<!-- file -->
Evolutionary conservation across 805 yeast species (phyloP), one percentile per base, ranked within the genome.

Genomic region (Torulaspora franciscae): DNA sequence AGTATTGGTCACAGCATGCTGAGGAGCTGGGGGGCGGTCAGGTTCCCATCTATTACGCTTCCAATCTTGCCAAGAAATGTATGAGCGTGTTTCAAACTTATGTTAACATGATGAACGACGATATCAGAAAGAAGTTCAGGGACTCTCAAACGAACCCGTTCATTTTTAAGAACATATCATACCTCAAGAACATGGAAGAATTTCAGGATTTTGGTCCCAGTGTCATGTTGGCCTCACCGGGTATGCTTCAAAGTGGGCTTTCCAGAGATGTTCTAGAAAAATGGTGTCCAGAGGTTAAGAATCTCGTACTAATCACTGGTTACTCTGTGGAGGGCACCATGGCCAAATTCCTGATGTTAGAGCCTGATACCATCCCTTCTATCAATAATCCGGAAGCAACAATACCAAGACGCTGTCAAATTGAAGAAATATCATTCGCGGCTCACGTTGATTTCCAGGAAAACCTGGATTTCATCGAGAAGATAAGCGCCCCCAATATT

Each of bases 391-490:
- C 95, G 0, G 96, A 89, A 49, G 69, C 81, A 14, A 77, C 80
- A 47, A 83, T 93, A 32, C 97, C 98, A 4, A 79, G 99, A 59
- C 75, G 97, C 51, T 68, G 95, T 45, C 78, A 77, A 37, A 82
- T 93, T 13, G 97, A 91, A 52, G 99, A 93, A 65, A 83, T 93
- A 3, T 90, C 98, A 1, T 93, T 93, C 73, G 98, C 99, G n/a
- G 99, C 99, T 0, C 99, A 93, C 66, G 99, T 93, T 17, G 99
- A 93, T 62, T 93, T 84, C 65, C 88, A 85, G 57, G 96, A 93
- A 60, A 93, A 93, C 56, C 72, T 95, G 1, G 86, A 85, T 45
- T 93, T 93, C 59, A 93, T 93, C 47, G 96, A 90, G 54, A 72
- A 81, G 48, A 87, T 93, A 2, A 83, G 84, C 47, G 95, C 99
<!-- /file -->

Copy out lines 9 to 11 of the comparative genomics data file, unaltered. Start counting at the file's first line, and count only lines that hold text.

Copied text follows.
- G 99, C 99, T 0, C 99, A 93, C 66, G 99, T 93, T 17, G 99
- A 93, T 62, T 93, T 84, C 65, C 88, A 85, G 57, G 96, A 93
- A 60, A 93, A 93, C 56, C 72, T 95, G 1, G 86, A 85, T 45